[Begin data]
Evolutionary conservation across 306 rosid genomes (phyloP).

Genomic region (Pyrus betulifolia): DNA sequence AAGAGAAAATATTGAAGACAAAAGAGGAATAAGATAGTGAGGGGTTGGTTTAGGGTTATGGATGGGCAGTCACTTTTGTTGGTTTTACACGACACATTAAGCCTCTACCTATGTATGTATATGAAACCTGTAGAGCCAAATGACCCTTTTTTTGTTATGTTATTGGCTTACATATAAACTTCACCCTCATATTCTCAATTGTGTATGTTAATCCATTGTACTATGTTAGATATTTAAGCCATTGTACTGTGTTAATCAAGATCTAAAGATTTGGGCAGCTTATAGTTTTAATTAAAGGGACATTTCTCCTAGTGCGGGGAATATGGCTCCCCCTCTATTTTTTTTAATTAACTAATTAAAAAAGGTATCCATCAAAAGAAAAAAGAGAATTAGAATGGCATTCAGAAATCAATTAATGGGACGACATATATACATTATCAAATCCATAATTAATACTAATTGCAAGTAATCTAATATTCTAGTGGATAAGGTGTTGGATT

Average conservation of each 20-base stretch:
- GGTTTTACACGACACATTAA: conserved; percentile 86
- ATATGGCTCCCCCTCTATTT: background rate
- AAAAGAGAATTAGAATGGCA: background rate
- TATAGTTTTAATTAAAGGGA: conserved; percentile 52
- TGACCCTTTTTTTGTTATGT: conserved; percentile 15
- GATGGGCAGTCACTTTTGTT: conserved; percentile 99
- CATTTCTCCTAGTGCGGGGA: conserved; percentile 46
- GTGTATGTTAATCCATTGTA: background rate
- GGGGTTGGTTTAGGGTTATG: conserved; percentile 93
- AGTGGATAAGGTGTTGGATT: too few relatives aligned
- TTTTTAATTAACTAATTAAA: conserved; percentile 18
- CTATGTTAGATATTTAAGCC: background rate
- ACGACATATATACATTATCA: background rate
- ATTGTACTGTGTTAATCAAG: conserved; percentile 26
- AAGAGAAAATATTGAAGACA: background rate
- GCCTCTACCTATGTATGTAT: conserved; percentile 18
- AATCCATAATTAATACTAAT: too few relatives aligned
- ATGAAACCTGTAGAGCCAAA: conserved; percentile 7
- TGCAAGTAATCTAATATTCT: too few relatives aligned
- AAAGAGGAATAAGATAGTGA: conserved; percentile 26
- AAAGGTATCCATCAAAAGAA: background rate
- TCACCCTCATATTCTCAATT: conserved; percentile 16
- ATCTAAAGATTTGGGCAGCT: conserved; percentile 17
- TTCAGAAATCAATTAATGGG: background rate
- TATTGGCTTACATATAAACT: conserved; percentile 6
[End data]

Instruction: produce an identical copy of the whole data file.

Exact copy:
Evolutionary conservation across 306 rosid genomes (phyloP).

Genomic region (Pyrus betulifolia): DNA sequence AAGAGAAAATATTGAAGACAAAAGAGGAATAAGATAGTGAGGGGTTGGTTTAGGGTTATGGATGGGCAGTCACTTTTGTTGGTTTTACACGACACATTAAGCCTCTACCTATGTATGTATATGAAACCTGTAGAGCCAAATGACCCTTTTTTTGTTATGTTATTGGCTTACATATAAACTTCACCCTCATATTCTCAATTGTGTATGTTAATCCATTGTACTATGTTAGATATTTAAGCCATTGTACTGTGTTAATCAAGATCTAAAGATTTGGGCAGCTTATAGTTTTAATTAAAGGGACATTTCTCCTAGTGCGGGGAATATGGCTCCCCCTCTATTTTTTTTAATTAACTAATTAAAAAAGGTATCCATCAAAAGAAAAAAGAGAATTAGAATGGCATTCAGAAATCAATTAATGGGACGACATATATACATTATCAAATCCATAATTAATACTAATTGCAAGTAATCTAATATTCTAGTGGATAAGGTGTTGGATT

Average conservation of each 20-base stretch:
- GGTTTTACACGACACATTAA: conserved; percentile 86
- ATATGGCTCCCCCTCTATTT: background rate
- AAAAGAGAATTAGAATGGCA: background rate
- TATAGTTTTAATTAAAGGGA: conserved; percentile 52
- TGACCCTTTTTTTGTTATGT: conserved; percentile 15
- GATGGGCAGTCACTTTTGTT: conserved; percentile 99
- CATTTCTCCTAGTGCGGGGA: conserved; percentile 46
- GTGTATGTTAATCCATTGTA: background rate
- GGGGTTGGTTTAGGGTTATG: conserved; percentile 93
- AGTGGATAAGGTGTTGGATT: too few relatives aligned
- TTTTTAATTAACTAATTAAA: conserved; percentile 18
- CTATGTTAGATATTTAAGCC: background rate
- ACGACATATATACATTATCA: background rate
- ATTGTACTGTGTTAATCAAG: conserved; percentile 26
- AAGAGAAAATATTGAAGACA: background rate
- GCCTCTACCTATGTATGTAT: conserved; percentile 18
- AATCCATAATTAATACTAAT: too few relatives aligned
- ATGAAACCTGTAGAGCCAAA: conserved; percentile 7
- TGCAAGTAATCTAATATTCT: too few relatives aligned
- AAAGAGGAATAAGATAGTGA: conserved; percentile 26
- AAAGGTATCCATCAAAAGAA: background rate
- TCACCCTCATATTCTCAATT: conserved; percentile 16
- ATCTAAAGATTTGGGCAGCT: conserved; percentile 17
- TTCAGAAATCAATTAATGGG: background rate
- TATTGGCTTACATATAAACT: conserved; percentile 6